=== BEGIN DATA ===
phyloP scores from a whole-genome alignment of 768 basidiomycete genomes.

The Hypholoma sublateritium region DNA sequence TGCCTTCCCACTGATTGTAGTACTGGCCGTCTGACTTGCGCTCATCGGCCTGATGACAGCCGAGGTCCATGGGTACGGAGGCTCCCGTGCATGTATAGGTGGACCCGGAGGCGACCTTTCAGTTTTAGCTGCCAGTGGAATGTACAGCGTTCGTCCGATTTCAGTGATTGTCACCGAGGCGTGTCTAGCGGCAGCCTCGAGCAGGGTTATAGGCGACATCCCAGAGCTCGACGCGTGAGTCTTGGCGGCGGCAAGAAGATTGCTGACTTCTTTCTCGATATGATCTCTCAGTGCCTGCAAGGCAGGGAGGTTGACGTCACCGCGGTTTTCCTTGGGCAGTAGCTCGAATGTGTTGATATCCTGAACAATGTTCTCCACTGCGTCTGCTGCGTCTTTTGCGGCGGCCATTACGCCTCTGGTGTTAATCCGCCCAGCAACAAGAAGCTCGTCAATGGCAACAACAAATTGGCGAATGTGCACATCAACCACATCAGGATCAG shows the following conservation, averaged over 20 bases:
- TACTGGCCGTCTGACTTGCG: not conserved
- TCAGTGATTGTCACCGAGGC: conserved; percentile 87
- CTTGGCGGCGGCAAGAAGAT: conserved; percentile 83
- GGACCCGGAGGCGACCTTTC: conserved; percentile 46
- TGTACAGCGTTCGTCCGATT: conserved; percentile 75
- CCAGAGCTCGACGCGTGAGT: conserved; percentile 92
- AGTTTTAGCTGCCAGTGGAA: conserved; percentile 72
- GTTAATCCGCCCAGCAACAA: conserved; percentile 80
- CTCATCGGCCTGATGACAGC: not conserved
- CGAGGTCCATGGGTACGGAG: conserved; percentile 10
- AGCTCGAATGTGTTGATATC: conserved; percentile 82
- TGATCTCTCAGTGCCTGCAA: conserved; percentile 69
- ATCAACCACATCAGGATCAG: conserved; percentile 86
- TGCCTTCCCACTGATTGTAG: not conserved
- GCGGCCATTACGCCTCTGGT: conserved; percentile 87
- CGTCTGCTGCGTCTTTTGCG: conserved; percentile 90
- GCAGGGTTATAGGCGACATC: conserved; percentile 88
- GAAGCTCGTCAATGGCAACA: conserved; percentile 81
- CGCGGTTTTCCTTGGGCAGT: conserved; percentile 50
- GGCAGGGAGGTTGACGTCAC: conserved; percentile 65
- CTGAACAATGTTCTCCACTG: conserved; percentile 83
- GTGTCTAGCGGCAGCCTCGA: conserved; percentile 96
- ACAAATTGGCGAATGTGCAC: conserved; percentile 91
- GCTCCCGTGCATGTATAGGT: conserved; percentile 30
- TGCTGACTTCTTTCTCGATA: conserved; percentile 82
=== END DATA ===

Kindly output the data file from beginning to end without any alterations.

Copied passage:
phyloP scores from a whole-genome alignment of 768 basidiomycete genomes.

The Hypholoma sublateritium region DNA sequence TGCCTTCCCACTGATTGTAGTACTGGCCGTCTGACTTGCGCTCATCGGCCTGATGACAGCCGAGGTCCATGGGTACGGAGGCTCCCGTGCATGTATAGGTGGACCCGGAGGCGACCTTTCAGTTTTAGCTGCCAGTGGAATGTACAGCGTTCGTCCGATTTCAGTGATTGTCACCGAGGCGTGTCTAGCGGCAGCCTCGAGCAGGGTTATAGGCGACATCCCAGAGCTCGACGCGTGAGTCTTGGCGGCGGCAAGAAGATTGCTGACTTCTTTCTCGATATGATCTCTCAGTGCCTGCAAGGCAGGGAGGTTGACGTCACCGCGGTTTTCCTTGGGCAGTAGCTCGAATGTGTTGATATCCTGAACAATGTTCTCCACTGCGTCTGCTGCGTCTTTTGCGGCGGCCATTACGCCTCTGGTGTTAATCCGCCCAGCAACAAGAAGCTCGTCAATGGCAACAACAAATTGGCGAATGTGCACATCAACCACATCAGGATCAG shows the following conservation, averaged over 20 bases:
- TACTGGCCGTCTGACTTGCG: not conserved
- TCAGTGATTGTCACCGAGGC: conserved; percentile 87
- CTTGGCGGCGGCAAGAAGAT: conserved; percentile 83
- GGACCCGGAGGCGACCTTTC: conserved; percentile 46
- TGTACAGCGTTCGTCCGATT: conserved; percentile 75
- CCAGAGCTCGACGCGTGAGT: conserved; percentile 92
- AGTTTTAGCTGCCAGTGGAA: conserved; percentile 72
- GTTAATCCGCCCAGCAACAA: conserved; percentile 80
- CTCATCGGCCTGATGACAGC: not conserved
- CGAGGTCCATGGGTACGGAG: conserved; percentile 10
- AGCTCGAATGTGTTGATATC: conserved; percentile 82
- TGATCTCTCAGTGCCTGCAA: conserved; percentile 69
- ATCAACCACATCAGGATCAG: conserved; percentile 86
- TGCCTTCCCACTGATTGTAG: not conserved
- GCGGCCATTACGCCTCTGGT: conserved; percentile 87
- CGTCTGCTGCGTCTTTTGCG: conserved; percentile 90
- GCAGGGTTATAGGCGACATC: conserved; percentile 88
- GAAGCTCGTCAATGGCAACA: conserved; percentile 81
- CGCGGTTTTCCTTGGGCAGT: conserved; percentile 50
- GGCAGGGAGGTTGACGTCAC: conserved; percentile 65
- CTGAACAATGTTCTCCACTG: conserved; percentile 83
- GTGTCTAGCGGCAGCCTCGA: conserved; percentile 96
- ACAAATTGGCGAATGTGCAC: conserved; percentile 91
- GCTCCCGTGCATGTATAGGT: conserved; percentile 30
- TGCTGACTTCTTTCTCGATA: conserved; percentile 82